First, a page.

Why we should stop saying ‘nobody dies in PR’

PR might not be brain surgery, but it has the power to alter lives. That’s why some PR pros take their work so seriously—and why communicators should demand perfection.

Every few months I find myself in a meeting where someone cavalierly chimes in on a challenge we’re working to tackle with the statement “it’s PR, not ER.”

Usually, this comment is followed by the rote disclaimer that we’re in the communications field and shouldn’t take what we’re doing too seriously, as we are not saving lives. Admittedly, it always gets me fired up.

I care deeply about the power of PR. We’re not in an operating room making life-saving patient decisions, but we are making calculated moves for clients that have life-altering potential. In a world where hunger, poverty, discrimination and countless disparities exist, what we do absolutely matters.

What we do is far greater than we often acknowledge or realize. Our influence through strategic communications programs can be massive. We as brand champions better be sure we craft and deploy the right messages.

Some of what we do is to drive brands or promote products and services, but other parts tackle humanitarian issues of global proportions that require us to advocate for causes that impact world citizens and the environment.

To say that PR doesn’t help impact lives is simply not true.

A look at the 2019 Cannes Lions PR winners shows winning ideas and activations for kids with disabilities, disadvantaged students in India, and women and girls who face continual stigmas. The TBWA/Paris’ “Harmless Gun” campaign won gold for taking on the dangers of 3D printed guns for client Dagoma. Preventing functional weapons from being printed is a matter of life and death. Ketchum, the PR agency behind “Viva la Vulva,” put an often-hidden piece of the female anatomy in the spotlight. The critically acclaimed effort was universally celebrated and garnered a Titanium Lion.

We use our own tools of the trade to execute programs with precision and have our own monitoring systems to ensure stability. There’s no denying that the programs implemented by government agencies, nonprofits and brands absolutely can and do save lives.

Consumers actually feel an organization’s purpose. Porter Novelli’s recent Biometric Study illustrates that purpose ignites physical and emotional responses—proof that PR efforts around social good and purpose-led initiatives fundamentally affect target audiences.

 

Porter Novelli has been involved with countless campaigns that have positively impacted the physical and mental well-being of diverse constituencies. Our work with the “Take Charge. Take the Test” initiative, for instance, empowered African American women to own the conversation around their health and get tested for HIV/AIDS. The power of PR was clearly on display before Novelli teamed up with Street Grace and BBDO to mobilize communities to fight activation.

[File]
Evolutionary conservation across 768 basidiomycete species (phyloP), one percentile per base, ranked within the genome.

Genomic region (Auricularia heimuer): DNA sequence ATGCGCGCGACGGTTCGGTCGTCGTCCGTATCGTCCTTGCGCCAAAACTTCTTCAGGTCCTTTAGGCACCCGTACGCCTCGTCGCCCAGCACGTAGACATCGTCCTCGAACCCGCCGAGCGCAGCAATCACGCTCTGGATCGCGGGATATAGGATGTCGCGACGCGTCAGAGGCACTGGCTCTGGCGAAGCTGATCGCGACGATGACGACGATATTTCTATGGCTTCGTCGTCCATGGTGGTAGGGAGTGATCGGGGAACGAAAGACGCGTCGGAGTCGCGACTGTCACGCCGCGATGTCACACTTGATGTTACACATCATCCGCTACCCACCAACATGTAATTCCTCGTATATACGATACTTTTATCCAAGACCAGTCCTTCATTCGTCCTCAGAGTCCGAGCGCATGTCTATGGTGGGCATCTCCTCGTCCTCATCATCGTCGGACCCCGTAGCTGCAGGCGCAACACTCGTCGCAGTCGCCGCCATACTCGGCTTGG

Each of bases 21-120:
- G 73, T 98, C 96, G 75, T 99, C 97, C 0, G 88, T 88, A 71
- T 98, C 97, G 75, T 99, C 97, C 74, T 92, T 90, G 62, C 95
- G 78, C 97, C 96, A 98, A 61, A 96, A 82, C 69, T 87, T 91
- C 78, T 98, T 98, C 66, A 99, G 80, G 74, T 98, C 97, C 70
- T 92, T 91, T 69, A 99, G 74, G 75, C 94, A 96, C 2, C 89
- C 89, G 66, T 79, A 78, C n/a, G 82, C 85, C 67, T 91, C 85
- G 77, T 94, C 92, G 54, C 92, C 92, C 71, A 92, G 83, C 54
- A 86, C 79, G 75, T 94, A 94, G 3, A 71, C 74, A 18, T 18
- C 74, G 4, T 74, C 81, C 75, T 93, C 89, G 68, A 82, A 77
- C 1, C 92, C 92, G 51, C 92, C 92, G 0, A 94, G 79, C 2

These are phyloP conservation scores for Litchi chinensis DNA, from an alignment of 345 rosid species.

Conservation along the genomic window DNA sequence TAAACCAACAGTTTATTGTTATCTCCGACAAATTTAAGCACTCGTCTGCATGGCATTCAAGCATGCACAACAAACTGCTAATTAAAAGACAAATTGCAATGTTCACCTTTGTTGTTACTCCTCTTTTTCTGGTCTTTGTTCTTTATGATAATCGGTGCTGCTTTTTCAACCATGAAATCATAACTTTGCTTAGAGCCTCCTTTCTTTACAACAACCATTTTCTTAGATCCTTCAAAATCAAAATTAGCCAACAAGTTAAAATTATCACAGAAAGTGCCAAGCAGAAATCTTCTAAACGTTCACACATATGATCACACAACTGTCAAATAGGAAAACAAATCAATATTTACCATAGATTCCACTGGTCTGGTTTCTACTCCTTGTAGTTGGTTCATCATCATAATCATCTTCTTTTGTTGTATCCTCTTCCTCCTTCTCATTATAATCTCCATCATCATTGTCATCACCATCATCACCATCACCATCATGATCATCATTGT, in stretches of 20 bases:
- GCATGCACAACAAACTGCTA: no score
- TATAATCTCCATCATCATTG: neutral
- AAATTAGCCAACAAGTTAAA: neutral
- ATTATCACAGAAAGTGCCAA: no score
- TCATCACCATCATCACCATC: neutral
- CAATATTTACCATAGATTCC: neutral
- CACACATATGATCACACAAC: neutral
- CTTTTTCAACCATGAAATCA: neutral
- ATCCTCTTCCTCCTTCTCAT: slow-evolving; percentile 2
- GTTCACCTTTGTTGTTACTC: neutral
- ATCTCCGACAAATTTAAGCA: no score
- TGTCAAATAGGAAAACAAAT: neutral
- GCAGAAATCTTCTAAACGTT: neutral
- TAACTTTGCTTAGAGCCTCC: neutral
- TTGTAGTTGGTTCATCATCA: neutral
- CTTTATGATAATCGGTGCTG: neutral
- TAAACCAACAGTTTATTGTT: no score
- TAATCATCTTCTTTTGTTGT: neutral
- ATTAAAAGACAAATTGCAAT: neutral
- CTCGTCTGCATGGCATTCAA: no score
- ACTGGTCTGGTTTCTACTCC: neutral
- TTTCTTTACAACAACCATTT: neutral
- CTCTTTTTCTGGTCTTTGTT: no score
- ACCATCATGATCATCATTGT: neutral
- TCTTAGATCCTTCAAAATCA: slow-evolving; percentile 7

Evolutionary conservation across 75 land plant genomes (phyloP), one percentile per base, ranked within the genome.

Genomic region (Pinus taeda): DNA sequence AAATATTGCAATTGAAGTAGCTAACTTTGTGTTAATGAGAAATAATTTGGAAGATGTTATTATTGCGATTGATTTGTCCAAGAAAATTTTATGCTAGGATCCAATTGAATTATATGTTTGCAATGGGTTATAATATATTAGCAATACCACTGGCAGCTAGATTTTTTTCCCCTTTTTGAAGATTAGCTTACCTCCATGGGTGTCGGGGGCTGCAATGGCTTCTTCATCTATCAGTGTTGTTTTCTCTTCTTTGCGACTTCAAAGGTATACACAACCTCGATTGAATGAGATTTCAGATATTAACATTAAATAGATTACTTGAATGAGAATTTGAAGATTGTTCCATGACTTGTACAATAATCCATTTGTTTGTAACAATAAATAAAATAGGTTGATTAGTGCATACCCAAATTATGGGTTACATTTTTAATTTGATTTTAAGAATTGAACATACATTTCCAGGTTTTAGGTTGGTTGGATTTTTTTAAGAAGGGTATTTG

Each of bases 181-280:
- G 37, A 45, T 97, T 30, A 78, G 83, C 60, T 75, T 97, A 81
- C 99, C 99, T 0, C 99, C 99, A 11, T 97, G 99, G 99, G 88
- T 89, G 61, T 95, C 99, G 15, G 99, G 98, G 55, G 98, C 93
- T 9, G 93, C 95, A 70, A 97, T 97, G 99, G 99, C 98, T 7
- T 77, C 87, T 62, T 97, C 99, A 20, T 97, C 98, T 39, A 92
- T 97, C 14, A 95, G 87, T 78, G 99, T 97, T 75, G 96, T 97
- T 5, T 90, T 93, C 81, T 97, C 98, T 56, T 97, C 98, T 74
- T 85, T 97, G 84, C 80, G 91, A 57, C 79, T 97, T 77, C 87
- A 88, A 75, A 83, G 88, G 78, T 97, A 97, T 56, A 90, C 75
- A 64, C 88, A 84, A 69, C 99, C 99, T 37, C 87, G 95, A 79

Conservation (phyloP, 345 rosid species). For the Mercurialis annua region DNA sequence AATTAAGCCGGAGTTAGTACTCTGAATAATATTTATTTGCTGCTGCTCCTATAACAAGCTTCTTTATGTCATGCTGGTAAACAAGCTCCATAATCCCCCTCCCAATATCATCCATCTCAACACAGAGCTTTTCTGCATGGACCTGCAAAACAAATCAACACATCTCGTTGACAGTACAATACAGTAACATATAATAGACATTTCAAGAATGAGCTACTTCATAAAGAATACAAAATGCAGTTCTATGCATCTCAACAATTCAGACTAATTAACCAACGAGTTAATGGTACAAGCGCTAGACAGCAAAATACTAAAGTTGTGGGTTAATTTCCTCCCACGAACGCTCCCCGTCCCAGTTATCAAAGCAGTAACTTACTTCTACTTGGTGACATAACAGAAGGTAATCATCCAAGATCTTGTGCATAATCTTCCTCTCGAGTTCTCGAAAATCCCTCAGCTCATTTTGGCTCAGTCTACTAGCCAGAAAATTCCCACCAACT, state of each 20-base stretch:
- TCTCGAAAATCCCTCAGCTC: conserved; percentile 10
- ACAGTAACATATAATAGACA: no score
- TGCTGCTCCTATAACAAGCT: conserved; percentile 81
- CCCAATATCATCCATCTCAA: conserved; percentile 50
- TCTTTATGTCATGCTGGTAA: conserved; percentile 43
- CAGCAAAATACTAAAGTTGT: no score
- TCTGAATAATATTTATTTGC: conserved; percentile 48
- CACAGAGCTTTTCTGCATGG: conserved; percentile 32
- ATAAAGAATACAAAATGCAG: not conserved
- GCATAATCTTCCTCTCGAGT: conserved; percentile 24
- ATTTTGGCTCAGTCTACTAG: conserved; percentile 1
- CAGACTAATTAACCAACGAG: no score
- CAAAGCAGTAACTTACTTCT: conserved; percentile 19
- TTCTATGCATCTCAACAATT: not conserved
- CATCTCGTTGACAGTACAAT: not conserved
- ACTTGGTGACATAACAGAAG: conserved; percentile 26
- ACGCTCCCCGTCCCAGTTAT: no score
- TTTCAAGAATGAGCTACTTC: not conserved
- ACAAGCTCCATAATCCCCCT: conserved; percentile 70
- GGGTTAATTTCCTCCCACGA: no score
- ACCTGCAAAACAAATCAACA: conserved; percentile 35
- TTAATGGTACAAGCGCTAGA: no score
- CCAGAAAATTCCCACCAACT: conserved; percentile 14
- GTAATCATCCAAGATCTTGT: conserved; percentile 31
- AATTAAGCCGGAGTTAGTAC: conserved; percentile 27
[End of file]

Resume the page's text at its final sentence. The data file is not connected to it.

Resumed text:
PR efforts have turned moments into movements. The simple task of pouring a bucket of ice water on your head, capturing the scene on video, and challenging others to do the same raised more than $220 million for the ALS Association.

How’s that for “not ER”?

Campaigns like P&G’s “The Talk” earned thousands of media hits and elevated the commercial that depicted the challenges parents of color face in trying to keep their children safe from police officers who are sworn to protect them.

The spot ran once. It was PR that kept it trending in the news, expanded its reach, and helped shine light on a critical conversation in our country and across the world.

PR has the potential to be life-altering. Of course, consumers and advocacy groups can and will spot disingenuous campaigns. The repercussions of brands trying to jump on the purpose bandwagon for profit can negatively impact performance and perception in the marketplace.

Brand purpose was at the center of leading conversations along La Croisette in Cannes, yet some observers found it hypocritical when members of an environmental activist group protested at a Facebook event and were arrested.

Brands need to authentically find, live and share their purpose or consumers will call their bluff. PR pros who guide marketers down purposeful paths must ensure that messages and actions are consistent. That’s exactly why we need to take ourselves seriously and stop comments like “nobody dies in PR.” Self-deprecating statements set our profession back.

The PR industry uniquely draws awareness to where awareness is needed, educates consumers on issues that need attention, raises millions of dollars, and changes behavior. If

PR pros want a seat at C-suite tables, we need to stop belittling our expertise and recognize the power of the craft.

PR, when done well and done right, can be a (life-altering) global force for good.

Brad MacAfee is the CEO of Porter Novelli.

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COMMENT

One Response to “Why we should stop saying ‘nobody dies in PR’”

    Lisa Carey says:

    I’ve worked in travel PR for conswrvatio brands for 20 years, and we’ve helped out the spotlight in vital wildlife conservation projects to raise awareness and finding for example rhino relocations to combat poaching; anti-poaching stories; comnunity upliftment stories about chefs chosen from rural villages; and more recently the crisis facing wild lions, brought to the fire by Disney and Lion Recovery Fund. PR tells all these stories in the leading publications so that we can make a difference. So in this case PR can change peoples lives and try save some species from extinction.
    Telling positive stories about ecotourism and safaris with a purpose also ensures travellers choose operators that give back as part of their business model.

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